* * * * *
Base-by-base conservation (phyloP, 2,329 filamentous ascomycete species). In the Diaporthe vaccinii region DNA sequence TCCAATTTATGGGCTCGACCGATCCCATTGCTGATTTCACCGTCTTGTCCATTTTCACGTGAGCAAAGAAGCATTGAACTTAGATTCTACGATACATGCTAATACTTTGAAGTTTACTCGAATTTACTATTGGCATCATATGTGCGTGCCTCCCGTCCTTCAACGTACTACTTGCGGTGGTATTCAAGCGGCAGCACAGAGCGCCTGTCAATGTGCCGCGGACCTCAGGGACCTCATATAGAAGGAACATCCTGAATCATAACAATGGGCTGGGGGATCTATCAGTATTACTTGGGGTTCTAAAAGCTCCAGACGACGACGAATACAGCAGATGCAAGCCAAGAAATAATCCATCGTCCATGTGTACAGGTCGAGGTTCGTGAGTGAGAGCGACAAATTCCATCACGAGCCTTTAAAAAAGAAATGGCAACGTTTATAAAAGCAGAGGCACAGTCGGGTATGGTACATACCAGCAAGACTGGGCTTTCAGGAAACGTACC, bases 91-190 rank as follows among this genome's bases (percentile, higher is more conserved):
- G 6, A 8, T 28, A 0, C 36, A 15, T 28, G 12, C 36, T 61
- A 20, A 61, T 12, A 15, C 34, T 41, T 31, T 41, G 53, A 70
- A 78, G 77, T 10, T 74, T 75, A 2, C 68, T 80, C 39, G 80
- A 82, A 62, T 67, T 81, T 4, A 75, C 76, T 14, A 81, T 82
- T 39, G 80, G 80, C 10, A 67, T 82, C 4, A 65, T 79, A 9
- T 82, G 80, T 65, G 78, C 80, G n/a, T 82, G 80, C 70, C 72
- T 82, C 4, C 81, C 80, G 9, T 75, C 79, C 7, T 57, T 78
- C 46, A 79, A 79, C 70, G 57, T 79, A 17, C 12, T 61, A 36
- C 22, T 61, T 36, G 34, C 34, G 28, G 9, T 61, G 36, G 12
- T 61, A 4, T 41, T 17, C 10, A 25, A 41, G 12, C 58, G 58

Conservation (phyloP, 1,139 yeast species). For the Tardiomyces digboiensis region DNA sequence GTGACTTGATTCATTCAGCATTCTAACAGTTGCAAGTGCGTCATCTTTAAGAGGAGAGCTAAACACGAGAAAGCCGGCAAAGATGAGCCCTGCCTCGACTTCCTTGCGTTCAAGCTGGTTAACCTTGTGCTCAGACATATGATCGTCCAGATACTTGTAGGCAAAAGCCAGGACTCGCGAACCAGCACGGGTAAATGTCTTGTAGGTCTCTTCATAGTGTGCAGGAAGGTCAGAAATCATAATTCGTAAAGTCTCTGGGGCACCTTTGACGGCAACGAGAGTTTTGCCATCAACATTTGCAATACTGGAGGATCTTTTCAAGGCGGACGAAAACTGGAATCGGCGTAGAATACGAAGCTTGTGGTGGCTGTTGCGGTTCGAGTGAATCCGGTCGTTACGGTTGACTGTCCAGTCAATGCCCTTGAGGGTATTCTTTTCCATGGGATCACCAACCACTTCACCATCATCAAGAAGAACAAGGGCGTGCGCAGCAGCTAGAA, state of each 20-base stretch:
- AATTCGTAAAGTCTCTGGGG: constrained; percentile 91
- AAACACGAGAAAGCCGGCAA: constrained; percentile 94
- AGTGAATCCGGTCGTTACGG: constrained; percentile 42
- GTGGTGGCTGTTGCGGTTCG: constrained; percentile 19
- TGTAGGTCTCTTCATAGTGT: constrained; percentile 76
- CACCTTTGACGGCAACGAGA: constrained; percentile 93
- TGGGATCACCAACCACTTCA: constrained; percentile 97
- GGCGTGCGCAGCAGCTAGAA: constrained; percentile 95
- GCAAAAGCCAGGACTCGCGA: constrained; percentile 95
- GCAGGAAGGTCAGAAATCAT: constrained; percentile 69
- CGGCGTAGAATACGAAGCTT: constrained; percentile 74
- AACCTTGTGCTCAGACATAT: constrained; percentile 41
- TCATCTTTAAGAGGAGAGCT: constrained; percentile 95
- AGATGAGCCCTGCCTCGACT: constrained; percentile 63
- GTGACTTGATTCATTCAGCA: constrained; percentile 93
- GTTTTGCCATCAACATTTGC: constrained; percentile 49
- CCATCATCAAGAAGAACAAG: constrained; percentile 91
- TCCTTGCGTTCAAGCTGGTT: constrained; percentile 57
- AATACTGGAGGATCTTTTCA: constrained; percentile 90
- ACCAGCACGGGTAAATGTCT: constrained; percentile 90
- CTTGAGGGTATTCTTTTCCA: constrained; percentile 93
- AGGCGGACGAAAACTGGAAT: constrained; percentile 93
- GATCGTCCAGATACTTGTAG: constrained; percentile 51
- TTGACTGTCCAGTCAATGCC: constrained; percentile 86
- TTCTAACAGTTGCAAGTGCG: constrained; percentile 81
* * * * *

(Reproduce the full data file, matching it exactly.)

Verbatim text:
Base-by-base conservation (phyloP, 2,329 filamentous ascomycete species). In the Diaporthe vaccinii region DNA sequence TCCAATTTATGGGCTCGACCGATCCCATTGCTGATTTCACCGTCTTGTCCATTTTCACGTGAGCAAAGAAGCATTGAACTTAGATTCTACGATACATGCTAATACTTTGAAGTTTACTCGAATTTACTATTGGCATCATATGTGCGTGCCTCCCGTCCTTCAACGTACTACTTGCGGTGGTATTCAAGCGGCAGCACAGAGCGCCTGTCAATGTGCCGCGGACCTCAGGGACCTCATATAGAAGGAACATCCTGAATCATAACAATGGGCTGGGGGATCTATCAGTATTACTTGGGGTTCTAAAAGCTCCAGACGACGACGAATACAGCAGATGCAAGCCAAGAAATAATCCATCGTCCATGTGTACAGGTCGAGGTTCGTGAGTGAGAGCGACAAATTCCATCACGAGCCTTTAAAAAAGAAATGGCAACGTTTATAAAAGCAGAGGCACAGTCGGGTATGGTACATACCAGCAAGACTGGGCTTTCAGGAAACGTACC, bases 91-190 rank as follows among this genome's bases (percentile, higher is more conserved):
- G 6, A 8, T 28, A 0, C 36, A 15, T 28, G 12, C 36, T 61
- A 20, A 61, T 12, A 15, C 34, T 41, T 31, T 41, G 53, A 70
- A 78, G 77, T 10, T 74, T 75, A 2, C 68, T 80, C 39, G 80
- A 82, A 62, T 67, T 81, T 4, A 75, C 76, T 14, A 81, T 82
- T 39, G 80, G 80, C 10, A 67, T 82, C 4, A 65, T 79, A 9
- T 82, G 80, T 65, G 78, C 80, G n/a, T 82, G 80, C 70, C 72
- T 82, C 4, C 81, C 80, G 9, T 75, C 79, C 7, T 57, T 78
- C 46, A 79, A 79, C 70, G 57, T 79, A 17, C 12, T 61, A 36
- C 22, T 61, T 36, G 34, C 34, G 28, G 9, T 61, G 36, G 12
- T 61, A 4, T 41, T 17, C 10, A 25, A 41, G 12, C 58, G 58

Conservation (phyloP, 1,139 yeast species). For the Tardiomyces digboiensis region DNA sequence GTGACTTGATTCATTCAGCATTCTAACAGTTGCAAGTGCGTCATCTTTAAGAGGAGAGCTAAACACGAGAAAGCCGGCAAAGATGAGCCCTGCCTCGACTTCCTTGCGTTCAAGCTGGTTAACCTTGTGCTCAGACATATGATCGTCCAGATACTTGTAGGCAAAAGCCAGGACTCGCGAACCAGCACGGGTAAATGTCTTGTAGGTCTCTTCATAGTGTGCAGGAAGGTCAGAAATCATAATTCGTAAAGTCTCTGGGGCACCTTTGACGGCAACGAGAGTTTTGCCATCAACATTTGCAATACTGGAGGATCTTTTCAAGGCGGACGAAAACTGGAATCGGCGTAGAATACGAAGCTTGTGGTGGCTGTTGCGGTTCGAGTGAATCCGGTCGTTACGGTTGACTGTCCAGTCAATGCCCTTGAGGGTATTCTTTTCCATGGGATCACCAACCACTTCACCATCATCAAGAAGAACAAGGGCGTGCGCAGCAGCTAGAA, state of each 20-base stretch:
- AATTCGTAAAGTCTCTGGGG: constrained; percentile 91
- AAACACGAGAAAGCCGGCAA: constrained; percentile 94
- AGTGAATCCGGTCGTTACGG: constrained; percentile 42
- GTGGTGGCTGTTGCGGTTCG: constrained; percentile 19
- TGTAGGTCTCTTCATAGTGT: constrained; percentile 76
- CACCTTTGACGGCAACGAGA: constrained; percentile 93
- TGGGATCACCAACCACTTCA: constrained; percentile 97
- GGCGTGCGCAGCAGCTAGAA: constrained; percentile 95
- GCAAAAGCCAGGACTCGCGA: constrained; percentile 95
- GCAGGAAGGTCAGAAATCAT: constrained; percentile 69
- CGGCGTAGAATACGAAGCTT: constrained; percentile 74
- AACCTTGTGCTCAGACATAT: constrained; percentile 41
- TCATCTTTAAGAGGAGAGCT: constrained; percentile 95
- AGATGAGCCCTGCCTCGACT: constrained; percentile 63
- GTGACTTGATTCATTCAGCA: constrained; percentile 93
- GTTTTGCCATCAACATTTGC: constrained; percentile 49
- CCATCATCAAGAAGAACAAG: constrained; percentile 91
- TCCTTGCGTTCAAGCTGGTT: constrained; percentile 57
- AATACTGGAGGATCTTTTCA: constrained; percentile 90
- ACCAGCACGGGTAAATGTCT: constrained; percentile 90
- CTTGAGGGTATTCTTTTCCA: constrained; percentile 93
- AGGCGGACGAAAACTGGAAT: constrained; percentile 93
- GATCGTCCAGATACTTGTAG: constrained; percentile 51
- TTGACTGTCCAGTCAATGCC: constrained; percentile 86
- TTCTAACAGTTGCAAGTGCG: constrained; percentile 81